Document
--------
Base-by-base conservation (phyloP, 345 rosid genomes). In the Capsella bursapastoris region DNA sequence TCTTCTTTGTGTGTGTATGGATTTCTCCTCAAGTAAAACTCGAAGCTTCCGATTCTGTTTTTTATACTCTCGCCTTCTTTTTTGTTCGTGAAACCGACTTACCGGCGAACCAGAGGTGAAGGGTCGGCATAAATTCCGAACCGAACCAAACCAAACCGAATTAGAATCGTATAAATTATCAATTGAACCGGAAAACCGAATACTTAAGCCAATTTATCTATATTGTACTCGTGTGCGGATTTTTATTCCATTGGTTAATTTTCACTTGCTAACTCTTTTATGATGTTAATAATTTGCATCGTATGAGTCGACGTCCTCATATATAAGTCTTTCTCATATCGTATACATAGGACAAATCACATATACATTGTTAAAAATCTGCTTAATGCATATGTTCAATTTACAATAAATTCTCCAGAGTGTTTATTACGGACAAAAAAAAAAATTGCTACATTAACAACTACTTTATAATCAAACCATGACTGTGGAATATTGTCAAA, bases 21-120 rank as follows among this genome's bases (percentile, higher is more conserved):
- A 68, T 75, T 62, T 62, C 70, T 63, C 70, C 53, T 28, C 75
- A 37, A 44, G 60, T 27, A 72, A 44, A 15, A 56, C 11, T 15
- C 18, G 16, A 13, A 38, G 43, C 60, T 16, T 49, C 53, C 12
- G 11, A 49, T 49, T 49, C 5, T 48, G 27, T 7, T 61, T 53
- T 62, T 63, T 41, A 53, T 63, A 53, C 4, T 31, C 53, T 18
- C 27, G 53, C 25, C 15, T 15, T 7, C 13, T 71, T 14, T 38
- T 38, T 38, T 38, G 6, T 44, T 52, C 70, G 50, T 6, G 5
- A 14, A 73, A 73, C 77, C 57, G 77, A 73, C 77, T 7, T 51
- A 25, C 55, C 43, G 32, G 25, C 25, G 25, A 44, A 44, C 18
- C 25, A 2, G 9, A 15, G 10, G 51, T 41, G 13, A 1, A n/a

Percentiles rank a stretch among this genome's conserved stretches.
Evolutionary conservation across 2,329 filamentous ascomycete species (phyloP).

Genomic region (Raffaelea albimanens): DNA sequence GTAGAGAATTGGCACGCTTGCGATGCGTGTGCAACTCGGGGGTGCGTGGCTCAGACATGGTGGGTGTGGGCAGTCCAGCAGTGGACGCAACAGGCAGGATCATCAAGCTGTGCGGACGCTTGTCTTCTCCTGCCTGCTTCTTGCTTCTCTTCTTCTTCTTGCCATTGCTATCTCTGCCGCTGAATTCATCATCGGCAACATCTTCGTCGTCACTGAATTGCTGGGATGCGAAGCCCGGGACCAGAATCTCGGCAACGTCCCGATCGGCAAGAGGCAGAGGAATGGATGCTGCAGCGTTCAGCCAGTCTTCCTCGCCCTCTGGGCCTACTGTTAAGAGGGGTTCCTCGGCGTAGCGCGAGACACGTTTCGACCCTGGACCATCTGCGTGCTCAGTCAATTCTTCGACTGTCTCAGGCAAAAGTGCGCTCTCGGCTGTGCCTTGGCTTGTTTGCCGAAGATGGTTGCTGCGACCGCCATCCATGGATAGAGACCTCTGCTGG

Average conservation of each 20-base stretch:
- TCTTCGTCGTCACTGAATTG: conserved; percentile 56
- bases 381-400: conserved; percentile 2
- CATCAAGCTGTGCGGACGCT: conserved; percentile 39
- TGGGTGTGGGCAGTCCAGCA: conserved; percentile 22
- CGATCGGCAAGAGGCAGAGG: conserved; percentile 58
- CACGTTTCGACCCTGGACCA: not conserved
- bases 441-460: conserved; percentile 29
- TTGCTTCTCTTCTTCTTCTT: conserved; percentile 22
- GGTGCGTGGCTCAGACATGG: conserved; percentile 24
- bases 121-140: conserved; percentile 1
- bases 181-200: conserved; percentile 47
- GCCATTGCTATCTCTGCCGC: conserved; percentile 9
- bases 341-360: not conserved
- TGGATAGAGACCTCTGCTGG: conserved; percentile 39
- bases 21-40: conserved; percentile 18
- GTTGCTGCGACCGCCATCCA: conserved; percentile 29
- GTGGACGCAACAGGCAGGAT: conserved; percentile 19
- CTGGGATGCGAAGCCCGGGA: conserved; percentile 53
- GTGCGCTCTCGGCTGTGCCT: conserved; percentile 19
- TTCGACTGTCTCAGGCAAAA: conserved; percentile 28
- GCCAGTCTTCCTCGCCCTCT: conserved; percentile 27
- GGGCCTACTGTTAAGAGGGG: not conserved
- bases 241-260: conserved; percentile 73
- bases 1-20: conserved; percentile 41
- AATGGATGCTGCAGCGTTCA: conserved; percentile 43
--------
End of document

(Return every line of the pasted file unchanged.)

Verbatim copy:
Base-by-base conservation (phyloP, 345 rosid genomes). In the Capsella bursapastoris region DNA sequence TCTTCTTTGTGTGTGTATGGATTTCTCCTCAAGTAAAACTCGAAGCTTCCGATTCTGTTTTTTATACTCTCGCCTTCTTTTTTGTTCGTGAAACCGACTTACCGGCGAACCAGAGGTGAAGGGTCGGCATAAATTCCGAACCGAACCAAACCAAACCGAATTAGAATCGTATAAATTATCAATTGAACCGGAAAACCGAATACTTAAGCCAATTTATCTATATTGTACTCGTGTGCGGATTTTTATTCCATTGGTTAATTTTCACTTGCTAACTCTTTTATGATGTTAATAATTTGCATCGTATGAGTCGACGTCCTCATATATAAGTCTTTCTCATATCGTATACATAGGACAAATCACATATACATTGTTAAAAATCTGCTTAATGCATATGTTCAATTTACAATAAATTCTCCAGAGTGTTTATTACGGACAAAAAAAAAAATTGCTACATTAACAACTACTTTATAATCAAACCATGACTGTGGAATATTGTCAAA, bases 21-120 rank as follows among this genome's bases (percentile, higher is more conserved):
- A 68, T 75, T 62, T 62, C 70, T 63, C 70, C 53, T 28, C 75
- A 37, A 44, G 60, T 27, A 72, A 44, A 15, A 56, C 11, T 15
- C 18, G 16, A 13, A 38, G 43, C 60, T 16, T 49, C 53, C 12
- G 11, A 49, T 49, T 49, C 5, T 48, G 27, T 7, T 61, T 53
- T 62, T 63, T 41, A 53, T 63, A 53, C 4, T 31, C 53, T 18
- C 27, G 53, C 25, C 15, T 15, T 7, C 13, T 71, T 14, T 38
- T 38, T 38, T 38, G 6, T 44, T 52, C 70, G 50, T 6, G 5
- A 14, A 73, A 73, C 77, C 57, G 77, A 73, C 77, T 7, T 51
- A 25, C 55, C 43, G 32, G 25, C 25, G 25, A 44, A 44, C 18
- C 25, A 2, G 9, A 15, G 10, G 51, T 41, G 13, A 1, A n/a

Percentiles rank a stretch among this genome's conserved stretches.
Evolutionary conservation across 2,329 filamentous ascomycete species (phyloP).

Genomic region (Raffaelea albimanens): DNA sequence GTAGAGAATTGGCACGCTTGCGATGCGTGTGCAACTCGGGGGTGCGTGGCTCAGACATGGTGGGTGTGGGCAGTCCAGCAGTGGACGCAACAGGCAGGATCATCAAGCTGTGCGGACGCTTGTCTTCTCCTGCCTGCTTCTTGCTTCTCTTCTTCTTCTTGCCATTGCTATCTCTGCCGCTGAATTCATCATCGGCAACATCTTCGTCGTCACTGAATTGCTGGGATGCGAAGCCCGGGACCAGAATCTCGGCAACGTCCCGATCGGCAAGAGGCAGAGGAATGGATGCTGCAGCGTTCAGCCAGTCTTCCTCGCCCTCTGGGCCTACTGTTAAGAGGGGTTCCTCGGCGTAGCGCGAGACACGTTTCGACCCTGGACCATCTGCGTGCTCAGTCAATTCTTCGACTGTCTCAGGCAAAAGTGCGCTCTCGGCTGTGCCTTGGCTTGTTTGCCGAAGATGGTTGCTGCGACCGCCATCCATGGATAGAGACCTCTGCTGG

Average conservation of each 20-base stretch:
- TCTTCGTCGTCACTGAATTG: conserved; percentile 56
- bases 381-400: conserved; percentile 2
- CATCAAGCTGTGCGGACGCT: conserved; percentile 39
- TGGGTGTGGGCAGTCCAGCA: conserved; percentile 22
- CGATCGGCAAGAGGCAGAGG: conserved; percentile 58
- CACGTTTCGACCCTGGACCA: not conserved
- bases 441-460: conserved; percentile 29
- TTGCTTCTCTTCTTCTTCTT: conserved; percentile 22
- GGTGCGTGGCTCAGACATGG: conserved; percentile 24
- bases 121-140: conserved; percentile 1
- bases 181-200: conserved; percentile 47
- GCCATTGCTATCTCTGCCGC: conserved; percentile 9
- bases 341-360: not conserved
- TGGATAGAGACCTCTGCTGG: conserved; percentile 39
- bases 21-40: conserved; percentile 18
- GTTGCTGCGACCGCCATCCA: conserved; percentile 29
- GTGGACGCAACAGGCAGGAT: conserved; percentile 19
- CTGGGATGCGAAGCCCGGGA: conserved; percentile 53
- GTGCGCTCTCGGCTGTGCCT: conserved; percentile 19
- TTCGACTGTCTCAGGCAAAA: conserved; percentile 28
- GCCAGTCTTCCTCGCCCTCT: conserved; percentile 27
- GGGCCTACTGTTAAGAGGGG: not conserved
- bases 241-260: conserved; percentile 73
- bases 1-20: conserved; percentile 41
- AATGGATGCTGCAGCGTTCA: conserved; percentile 43